The changing face of commercial yachting
Thibault Hermant, Partner H&V Yachting, explores how recent VAT changes will effect charter vessels…
Last year the EU Commission issued the kind of invitation you can’t refuse to France and Italy urging them to review current schemes for reducing VAT on charter fees.
The Commission’s drive to ensure regulations are applied across the board reflects a hardening approach towards ‘creative’ work-arounds. The VAT rules themselves have not changed.
Under EU law, VAT is due only on services performed in the EU, not on services outside the EU territory and waters. This means that cruising in international waters will continue not be subject to VAT. Lump sums reduction schemes however are in the crosshairs and will be discontinued as of spring 2020.
Under the new scheme, VAT will be levied on charters within EU waters but no VAT will be due for the exact time spent cruising outside EU waters.
With a nod to the much called-for harmonization, the new scheme will come into effect around 1 April 2020. However, France and Italy are handling the transition differently. As long as a charter contract was signed before March 29, 2020, the old scheme will continue to apply in France. On the other hand, all charters starting after April 1st 2020 will probably be subject to the new rules in Italy, irrespective of when the charter contract was executed. We are waiting for final confirmation of this position from the Italian authorities.
How will this work on the ground? Unless the majority of cruising is in international waters (a highly unlikely scenario) the portion of VAT exempt fees will be negligible. Let’s take the example of a Monaco-Monaco cruise via Bonifacio. The segment in international waters is 73nm each way. At 12knots, the distance takes between six and seven hours to cover. The incidence of 12 to 14 hours for the return trip in a 7 days charter (approx. 168hrs) is 1.2 per cent. The benefit is not worth the effort it takes to compute.
The impact on the charterer is clear, 20 per cent VAT is now applicable in France instead of 10 per cebt and 22 per cent in Italy instead of 6.6 per cent.
How does this affect the current VAT exemptions schemes for commercial yachts?
Again, the impact is far-reaching. Under the French Commercial Exemption schemes, yachts are granted VAT exemption on the purchase of goods and services in France and Monaco if they can prove compliance with a number of requirements including what has become known as the ’70 per cent rule’. The rule states that 70 per cent of worldwide trips must be ‘qualifying’ trips, i.e. trips that include navigation outside French territorial waters. Trips, qualifying or not, can only be generated while under charter.
However, since VAT can no longer be mitigated, charterers will have no interest in cruising in international waters and it will be almost impossible for most yachts to meet the requirements.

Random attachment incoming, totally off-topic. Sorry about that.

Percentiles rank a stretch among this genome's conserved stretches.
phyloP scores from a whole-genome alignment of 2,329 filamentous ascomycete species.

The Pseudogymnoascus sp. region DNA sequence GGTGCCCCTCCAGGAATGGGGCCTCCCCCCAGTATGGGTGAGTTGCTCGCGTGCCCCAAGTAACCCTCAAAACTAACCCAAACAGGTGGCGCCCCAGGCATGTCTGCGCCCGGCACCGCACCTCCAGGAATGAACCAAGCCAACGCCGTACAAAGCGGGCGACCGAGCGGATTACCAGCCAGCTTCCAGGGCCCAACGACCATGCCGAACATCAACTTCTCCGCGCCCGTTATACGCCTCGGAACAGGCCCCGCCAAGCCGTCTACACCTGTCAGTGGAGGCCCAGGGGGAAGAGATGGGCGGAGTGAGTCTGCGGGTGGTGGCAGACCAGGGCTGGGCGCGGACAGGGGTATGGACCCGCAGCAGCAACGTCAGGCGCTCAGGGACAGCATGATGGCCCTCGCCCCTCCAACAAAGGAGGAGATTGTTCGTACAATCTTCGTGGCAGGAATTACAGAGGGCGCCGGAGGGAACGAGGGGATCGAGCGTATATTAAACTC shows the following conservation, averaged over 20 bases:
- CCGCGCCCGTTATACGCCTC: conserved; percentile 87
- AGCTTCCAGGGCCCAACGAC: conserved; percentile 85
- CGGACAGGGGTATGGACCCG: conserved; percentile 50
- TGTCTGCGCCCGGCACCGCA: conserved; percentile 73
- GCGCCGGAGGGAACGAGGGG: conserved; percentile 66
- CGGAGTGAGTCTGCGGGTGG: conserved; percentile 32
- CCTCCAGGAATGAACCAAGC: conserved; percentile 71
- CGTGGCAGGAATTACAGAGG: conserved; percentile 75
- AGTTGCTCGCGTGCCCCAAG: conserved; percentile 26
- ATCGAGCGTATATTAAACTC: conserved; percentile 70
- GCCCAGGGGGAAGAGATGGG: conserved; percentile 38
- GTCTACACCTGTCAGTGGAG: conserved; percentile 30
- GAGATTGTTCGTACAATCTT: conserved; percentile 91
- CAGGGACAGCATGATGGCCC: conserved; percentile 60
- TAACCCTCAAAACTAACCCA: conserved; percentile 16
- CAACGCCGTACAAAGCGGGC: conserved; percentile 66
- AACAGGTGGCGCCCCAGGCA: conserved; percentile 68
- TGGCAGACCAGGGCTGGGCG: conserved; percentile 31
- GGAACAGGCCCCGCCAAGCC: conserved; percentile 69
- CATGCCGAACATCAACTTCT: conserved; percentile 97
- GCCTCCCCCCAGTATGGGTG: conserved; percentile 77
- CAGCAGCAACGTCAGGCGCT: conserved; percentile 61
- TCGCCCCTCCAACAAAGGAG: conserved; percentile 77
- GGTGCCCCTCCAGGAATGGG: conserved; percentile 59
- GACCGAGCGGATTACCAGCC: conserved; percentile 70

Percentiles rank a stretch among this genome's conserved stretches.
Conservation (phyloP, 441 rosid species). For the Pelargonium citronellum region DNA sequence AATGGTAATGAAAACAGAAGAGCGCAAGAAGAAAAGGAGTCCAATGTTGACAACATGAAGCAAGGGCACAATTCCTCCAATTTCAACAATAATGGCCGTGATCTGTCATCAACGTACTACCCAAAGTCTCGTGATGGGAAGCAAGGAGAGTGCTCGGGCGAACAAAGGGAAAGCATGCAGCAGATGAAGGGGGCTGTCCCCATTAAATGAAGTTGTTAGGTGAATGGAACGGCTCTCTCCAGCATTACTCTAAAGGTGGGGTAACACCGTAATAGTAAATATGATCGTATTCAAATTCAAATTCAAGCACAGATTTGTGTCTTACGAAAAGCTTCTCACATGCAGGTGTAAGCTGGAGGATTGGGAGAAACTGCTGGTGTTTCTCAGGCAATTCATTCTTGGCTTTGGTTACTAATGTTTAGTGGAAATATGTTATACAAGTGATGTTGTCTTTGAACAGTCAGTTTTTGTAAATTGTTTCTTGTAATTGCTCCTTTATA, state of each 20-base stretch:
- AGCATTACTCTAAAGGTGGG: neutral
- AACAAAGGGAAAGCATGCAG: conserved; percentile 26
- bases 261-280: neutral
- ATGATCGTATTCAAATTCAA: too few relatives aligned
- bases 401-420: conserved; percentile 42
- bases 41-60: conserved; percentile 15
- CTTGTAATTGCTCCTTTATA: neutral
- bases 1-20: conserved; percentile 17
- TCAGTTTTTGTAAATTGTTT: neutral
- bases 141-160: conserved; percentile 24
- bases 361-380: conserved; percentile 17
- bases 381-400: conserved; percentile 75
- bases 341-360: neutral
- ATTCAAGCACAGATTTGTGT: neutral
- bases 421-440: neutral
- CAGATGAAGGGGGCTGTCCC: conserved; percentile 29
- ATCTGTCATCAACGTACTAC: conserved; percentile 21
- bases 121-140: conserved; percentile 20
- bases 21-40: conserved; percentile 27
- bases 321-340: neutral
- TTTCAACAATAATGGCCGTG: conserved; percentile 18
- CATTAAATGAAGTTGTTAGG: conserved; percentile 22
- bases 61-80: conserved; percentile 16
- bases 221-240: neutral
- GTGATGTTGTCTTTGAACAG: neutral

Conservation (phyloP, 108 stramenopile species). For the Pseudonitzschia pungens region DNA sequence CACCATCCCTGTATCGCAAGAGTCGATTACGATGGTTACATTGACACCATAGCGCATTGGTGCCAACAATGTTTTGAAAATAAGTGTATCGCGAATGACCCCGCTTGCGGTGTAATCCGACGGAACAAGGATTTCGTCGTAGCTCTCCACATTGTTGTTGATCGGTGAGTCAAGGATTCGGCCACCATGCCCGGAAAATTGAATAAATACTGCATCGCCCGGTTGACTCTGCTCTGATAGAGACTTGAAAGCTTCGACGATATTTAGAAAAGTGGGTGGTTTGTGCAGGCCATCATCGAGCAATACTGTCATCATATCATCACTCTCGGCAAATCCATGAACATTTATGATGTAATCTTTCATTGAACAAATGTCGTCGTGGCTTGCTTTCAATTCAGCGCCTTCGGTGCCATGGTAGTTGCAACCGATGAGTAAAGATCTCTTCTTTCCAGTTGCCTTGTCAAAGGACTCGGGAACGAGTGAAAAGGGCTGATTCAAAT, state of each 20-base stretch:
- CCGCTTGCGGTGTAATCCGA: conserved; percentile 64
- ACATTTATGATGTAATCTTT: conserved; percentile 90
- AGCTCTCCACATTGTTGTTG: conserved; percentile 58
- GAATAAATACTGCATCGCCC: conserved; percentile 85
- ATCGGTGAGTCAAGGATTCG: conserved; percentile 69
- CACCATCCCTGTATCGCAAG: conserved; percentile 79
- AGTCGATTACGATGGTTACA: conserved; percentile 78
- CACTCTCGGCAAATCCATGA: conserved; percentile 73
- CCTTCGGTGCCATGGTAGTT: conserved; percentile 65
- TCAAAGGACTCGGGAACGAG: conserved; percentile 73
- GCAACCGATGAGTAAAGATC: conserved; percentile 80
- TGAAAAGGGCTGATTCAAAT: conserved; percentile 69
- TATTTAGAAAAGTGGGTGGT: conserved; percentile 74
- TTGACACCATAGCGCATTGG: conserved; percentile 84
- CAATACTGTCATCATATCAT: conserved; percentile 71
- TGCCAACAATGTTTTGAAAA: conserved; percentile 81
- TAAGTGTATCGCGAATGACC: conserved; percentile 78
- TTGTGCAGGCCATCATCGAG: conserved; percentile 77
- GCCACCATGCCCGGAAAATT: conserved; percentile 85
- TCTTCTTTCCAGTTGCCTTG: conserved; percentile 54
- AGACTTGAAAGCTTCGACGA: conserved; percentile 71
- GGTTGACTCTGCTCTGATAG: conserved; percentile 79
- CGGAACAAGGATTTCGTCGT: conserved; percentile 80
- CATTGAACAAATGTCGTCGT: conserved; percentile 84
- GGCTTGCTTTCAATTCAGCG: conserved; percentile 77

Planning this year becomes critical. Yachts intending to apply for a VAT “exemption by anticipation” run a serious risk of failing to comply with the terms of the exemption and generating a direct VAT liability.
The most likely solution, and the one that is being implemented by the majority of yachts, is to adopt standard business practices regarding taxation and VAT which allow a business (the yacht owning company) to offset the VAT paid on the purchase of goods and services with the VAT charged on the services it offers.
However, it is important to make a distinction between the purchase of a service and the purchase of goods.
Regarding services, most invoices should be without VAT unless the supplier of the service is established and VAT registered in the same jurisdiction as the owning company. However, if VAT is to be charged, it can be offset.
Regarding goods, as a general rule, VAT is due where the goods are supplied. This entails a cash outlay since VAT will have to be paid. The VAT can be offset and the balance recovered following the submission of the monthly or quarterly VAT filing.
This demands accurate bookkeeping with regards to the substance and form of invoices. Firstly, invoices must relate to the commercial activity of the yacht owning company and represent a cost to the same. For instance, VAT paid on invoices for services consumed by the charterer and paid using the APA cannot be reclaimed. Secondly, invoices must include the full details of the yacht owning company as well as its domestic VAT number. Your fiscal agent will be able to advise on exact details.
Although the introduction of VAT predates the growth of modern yachting by almost 20 years, numerous schemes have been devised to avoid VAT altogether or mitigate the burden. Now, driven by the industry’s growth and visibility, such schemes are being challenged. After years of unfettered cruising, the commercial side of yachting is becoming more closely aligned to standard business practices, including VAT regulations. This comes with long-term benefits. The level of fiscal and legal scrutiny is bound to decrease in the face of a coherent, shared regulatory framework.
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